Out of all the gaps, Gap 5 is more appropriate with the research objective as it describes customer perceptions and expectations regarding services they get from the service providers. There are some variations in the Gap 5 which leads to customer satisfaction (when perception of the customers meet their expectations) or sometimes they are highly pleased and delighted (when perceptions exceed from the expectation of customers) and the worst condition is when a customer is totally disappointed, in fact outraged (when perception do not meet the expectations at all) (Andreassen, 2001; Schneider and Bowen, 1999).All these aspects mentioned above have been described in detail throughout the literature review.

2.2 Customer Importance in service industry

The trends of the buisness have consdderably drifted fron product oriebted trend to the customer oriented. The most valuable asset in the buisness today is the strength of the relationships of the organisation with its customers.

Long term relations are the bottomline or we can say are the basis of enhanced profitability.It is true that such relationships between a customer and an organisation only exist as long as the customer percieves goodbenefits and quality service from the organisation.Quality links directly to customer, what customer suggest is the dimension of the quality. Elearn (2005) defined and linked quality with the customers point of view.

“Quality is consistent of conformance to customer’s expectations”.(Elearn 2005,p.02)

In todays market the customer has become more demanding as the expectations of the sevices and the expectation of the performanance of the product continue to increase.The brand power or the image of a corporate has immensely decresed as the customers now know that there is an alternative and wide choice is available (Gerson.1992).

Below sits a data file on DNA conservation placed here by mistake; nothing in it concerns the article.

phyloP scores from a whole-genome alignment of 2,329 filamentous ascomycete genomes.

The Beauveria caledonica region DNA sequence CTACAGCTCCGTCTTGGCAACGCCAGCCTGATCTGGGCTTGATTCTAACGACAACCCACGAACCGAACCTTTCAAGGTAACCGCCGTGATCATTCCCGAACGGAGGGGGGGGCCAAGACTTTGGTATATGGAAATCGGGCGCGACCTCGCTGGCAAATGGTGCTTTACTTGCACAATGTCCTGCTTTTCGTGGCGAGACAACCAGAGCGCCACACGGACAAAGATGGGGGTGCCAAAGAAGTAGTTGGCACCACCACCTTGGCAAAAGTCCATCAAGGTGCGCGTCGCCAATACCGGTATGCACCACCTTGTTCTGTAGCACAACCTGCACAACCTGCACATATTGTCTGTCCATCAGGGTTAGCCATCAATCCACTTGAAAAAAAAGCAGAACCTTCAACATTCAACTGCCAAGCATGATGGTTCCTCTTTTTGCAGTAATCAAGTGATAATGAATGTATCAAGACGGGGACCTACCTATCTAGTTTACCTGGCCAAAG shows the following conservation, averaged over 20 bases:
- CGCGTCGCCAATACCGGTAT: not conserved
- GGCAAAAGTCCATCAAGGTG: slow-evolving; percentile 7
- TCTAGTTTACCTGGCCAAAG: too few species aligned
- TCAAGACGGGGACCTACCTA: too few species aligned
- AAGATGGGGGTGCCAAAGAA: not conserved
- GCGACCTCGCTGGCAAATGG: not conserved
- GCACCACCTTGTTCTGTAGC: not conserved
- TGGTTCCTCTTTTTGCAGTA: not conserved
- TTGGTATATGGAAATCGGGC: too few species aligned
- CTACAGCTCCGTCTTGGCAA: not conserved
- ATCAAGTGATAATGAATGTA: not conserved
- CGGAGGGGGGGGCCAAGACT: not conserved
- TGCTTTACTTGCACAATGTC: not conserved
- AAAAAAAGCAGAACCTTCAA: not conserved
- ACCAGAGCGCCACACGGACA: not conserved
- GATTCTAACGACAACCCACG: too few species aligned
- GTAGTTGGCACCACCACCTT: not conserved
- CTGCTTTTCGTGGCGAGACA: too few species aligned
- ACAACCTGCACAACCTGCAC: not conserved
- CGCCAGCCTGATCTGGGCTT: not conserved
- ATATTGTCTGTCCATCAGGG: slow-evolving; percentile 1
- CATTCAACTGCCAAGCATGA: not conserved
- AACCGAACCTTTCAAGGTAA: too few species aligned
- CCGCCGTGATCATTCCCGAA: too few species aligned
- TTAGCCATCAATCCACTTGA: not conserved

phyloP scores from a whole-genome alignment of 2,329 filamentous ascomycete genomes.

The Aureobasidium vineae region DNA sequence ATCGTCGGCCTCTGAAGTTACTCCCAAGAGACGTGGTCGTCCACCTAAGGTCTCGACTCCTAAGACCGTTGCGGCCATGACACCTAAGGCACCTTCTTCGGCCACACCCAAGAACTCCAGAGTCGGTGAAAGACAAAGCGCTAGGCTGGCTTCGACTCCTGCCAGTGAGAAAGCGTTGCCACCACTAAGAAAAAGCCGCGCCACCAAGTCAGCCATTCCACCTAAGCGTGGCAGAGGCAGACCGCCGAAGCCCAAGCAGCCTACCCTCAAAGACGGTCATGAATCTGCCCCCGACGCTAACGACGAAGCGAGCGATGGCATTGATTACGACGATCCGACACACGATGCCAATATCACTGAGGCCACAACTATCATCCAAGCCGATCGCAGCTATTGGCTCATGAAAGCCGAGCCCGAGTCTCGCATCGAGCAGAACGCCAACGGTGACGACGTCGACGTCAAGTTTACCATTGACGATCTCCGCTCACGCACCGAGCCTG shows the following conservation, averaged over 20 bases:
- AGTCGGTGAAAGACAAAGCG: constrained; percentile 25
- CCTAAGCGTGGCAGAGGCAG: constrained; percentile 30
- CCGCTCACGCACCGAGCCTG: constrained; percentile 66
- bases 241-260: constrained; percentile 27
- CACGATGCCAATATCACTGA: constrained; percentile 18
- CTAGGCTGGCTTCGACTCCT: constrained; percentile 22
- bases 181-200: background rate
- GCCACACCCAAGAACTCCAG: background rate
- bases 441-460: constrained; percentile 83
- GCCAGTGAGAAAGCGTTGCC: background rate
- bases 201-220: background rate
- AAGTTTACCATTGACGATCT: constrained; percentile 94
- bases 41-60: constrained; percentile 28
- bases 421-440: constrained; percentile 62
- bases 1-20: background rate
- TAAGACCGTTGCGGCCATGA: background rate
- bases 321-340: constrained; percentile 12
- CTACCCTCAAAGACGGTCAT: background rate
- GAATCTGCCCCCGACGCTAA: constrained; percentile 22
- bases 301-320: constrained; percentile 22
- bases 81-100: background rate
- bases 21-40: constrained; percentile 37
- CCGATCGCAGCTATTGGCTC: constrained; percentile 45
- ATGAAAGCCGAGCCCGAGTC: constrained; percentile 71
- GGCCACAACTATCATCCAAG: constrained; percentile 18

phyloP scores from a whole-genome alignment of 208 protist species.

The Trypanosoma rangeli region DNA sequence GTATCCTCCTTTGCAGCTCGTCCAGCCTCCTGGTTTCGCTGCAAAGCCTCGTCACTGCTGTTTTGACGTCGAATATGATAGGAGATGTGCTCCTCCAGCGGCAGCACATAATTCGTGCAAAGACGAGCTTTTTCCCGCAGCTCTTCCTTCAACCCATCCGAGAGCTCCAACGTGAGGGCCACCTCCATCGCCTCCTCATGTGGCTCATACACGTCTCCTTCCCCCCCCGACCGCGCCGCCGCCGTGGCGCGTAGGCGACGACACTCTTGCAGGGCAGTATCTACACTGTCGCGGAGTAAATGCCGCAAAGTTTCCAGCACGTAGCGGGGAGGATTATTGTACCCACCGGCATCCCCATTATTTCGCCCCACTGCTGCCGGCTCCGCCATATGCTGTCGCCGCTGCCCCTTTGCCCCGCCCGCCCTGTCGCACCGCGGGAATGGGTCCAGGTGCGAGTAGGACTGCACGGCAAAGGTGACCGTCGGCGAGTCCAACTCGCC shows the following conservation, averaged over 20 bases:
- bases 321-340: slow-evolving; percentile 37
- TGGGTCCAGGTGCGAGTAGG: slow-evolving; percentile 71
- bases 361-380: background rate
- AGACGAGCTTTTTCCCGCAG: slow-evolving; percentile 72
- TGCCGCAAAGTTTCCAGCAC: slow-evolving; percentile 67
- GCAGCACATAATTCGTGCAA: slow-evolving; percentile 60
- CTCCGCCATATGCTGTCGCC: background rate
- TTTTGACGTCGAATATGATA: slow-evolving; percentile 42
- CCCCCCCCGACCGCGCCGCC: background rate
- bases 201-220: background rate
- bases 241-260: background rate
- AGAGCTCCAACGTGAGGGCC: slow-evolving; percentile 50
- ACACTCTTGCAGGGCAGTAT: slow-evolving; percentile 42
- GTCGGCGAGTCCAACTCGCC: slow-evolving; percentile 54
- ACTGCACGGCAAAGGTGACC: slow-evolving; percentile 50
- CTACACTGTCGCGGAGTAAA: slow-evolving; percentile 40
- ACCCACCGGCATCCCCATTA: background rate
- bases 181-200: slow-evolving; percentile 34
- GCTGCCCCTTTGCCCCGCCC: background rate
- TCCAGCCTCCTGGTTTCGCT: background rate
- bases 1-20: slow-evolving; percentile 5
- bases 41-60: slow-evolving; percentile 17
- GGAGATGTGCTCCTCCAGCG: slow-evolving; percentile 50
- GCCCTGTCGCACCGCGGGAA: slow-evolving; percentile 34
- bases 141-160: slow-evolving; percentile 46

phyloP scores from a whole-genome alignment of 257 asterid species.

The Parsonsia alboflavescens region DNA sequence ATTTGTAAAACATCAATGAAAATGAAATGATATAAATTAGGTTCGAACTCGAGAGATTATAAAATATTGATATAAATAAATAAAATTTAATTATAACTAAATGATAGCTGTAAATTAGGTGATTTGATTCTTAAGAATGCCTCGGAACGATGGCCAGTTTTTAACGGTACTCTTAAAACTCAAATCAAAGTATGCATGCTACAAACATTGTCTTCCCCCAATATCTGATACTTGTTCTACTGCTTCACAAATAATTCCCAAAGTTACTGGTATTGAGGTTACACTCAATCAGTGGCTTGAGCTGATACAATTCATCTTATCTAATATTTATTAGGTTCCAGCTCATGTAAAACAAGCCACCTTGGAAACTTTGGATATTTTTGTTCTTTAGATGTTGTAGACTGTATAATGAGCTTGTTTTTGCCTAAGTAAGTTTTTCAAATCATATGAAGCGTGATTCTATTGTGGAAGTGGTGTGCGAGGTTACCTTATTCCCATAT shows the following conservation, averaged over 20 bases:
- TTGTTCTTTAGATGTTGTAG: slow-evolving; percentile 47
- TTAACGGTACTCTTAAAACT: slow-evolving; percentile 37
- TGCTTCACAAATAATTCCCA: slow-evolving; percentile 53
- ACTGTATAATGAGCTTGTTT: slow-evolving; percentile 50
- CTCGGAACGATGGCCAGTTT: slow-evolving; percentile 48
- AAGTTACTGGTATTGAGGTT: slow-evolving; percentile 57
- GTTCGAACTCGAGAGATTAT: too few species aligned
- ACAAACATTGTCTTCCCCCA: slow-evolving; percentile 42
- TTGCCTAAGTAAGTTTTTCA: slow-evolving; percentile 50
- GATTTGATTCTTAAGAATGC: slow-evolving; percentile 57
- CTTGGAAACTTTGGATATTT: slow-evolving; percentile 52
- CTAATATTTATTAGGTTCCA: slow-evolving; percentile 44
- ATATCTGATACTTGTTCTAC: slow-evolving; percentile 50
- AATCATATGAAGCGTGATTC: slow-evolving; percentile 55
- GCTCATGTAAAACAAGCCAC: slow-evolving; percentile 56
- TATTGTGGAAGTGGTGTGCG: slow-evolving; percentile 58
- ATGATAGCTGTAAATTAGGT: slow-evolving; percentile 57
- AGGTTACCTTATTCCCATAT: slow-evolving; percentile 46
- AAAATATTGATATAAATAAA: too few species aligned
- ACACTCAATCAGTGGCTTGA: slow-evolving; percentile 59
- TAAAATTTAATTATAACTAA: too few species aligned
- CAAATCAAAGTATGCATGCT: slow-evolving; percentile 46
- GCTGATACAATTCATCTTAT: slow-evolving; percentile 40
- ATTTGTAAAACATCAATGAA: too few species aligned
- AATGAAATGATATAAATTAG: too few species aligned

In the airline service industry customer experience service after they have already paid or purchased the service, on the other hand tangible or manufacturing industries advertise and promote their products with unique features like cool colors,nice taste, pleasant smell etc.

Christopher & Peck (2003) suggest that to retain a customer requires an understanding of what those customers value and a focus on the processes whereby that value can consistently be delivered.Clearly there is an equation between the value that customer percieve they are getting and the price they are prepared to pay.

Gerson (1992),explained “why customer buy?”,The author explained Customers basically buy for the four reasons:to make or save money, to save time,to feel secure (have peace of mind) or boost their ego. Thus if a company promises that their product or the service will do one or more of these four things,it will have better productivity and performance .If it doesn’t then a company implement their service recovery programme to ensure the satisfaction and the loyalty of a customer are maintained.

2.3 The Issues of Customer Satisfaction

The heading states customer satisfaction as a problem which suggests that it should be given a lot of importance by the companies that are dealing with customers. The importance of customer satisfaction can be understood by statements from various writers.

The companies while making business strategies, incorporates a strategy to achieve Customer satisfaction (Reichheld & Sasser, 1990; Rust & Zahorik, 1993). Drucker (1973) states it as the reason of successful business, and according to Claycomb & Martin (2002) customer satisfaction is a basic principle of relationship marketing and management. Anderson et al (1994) think that customer satisfaction is a helpful factor in giving organizations an edge over their customers.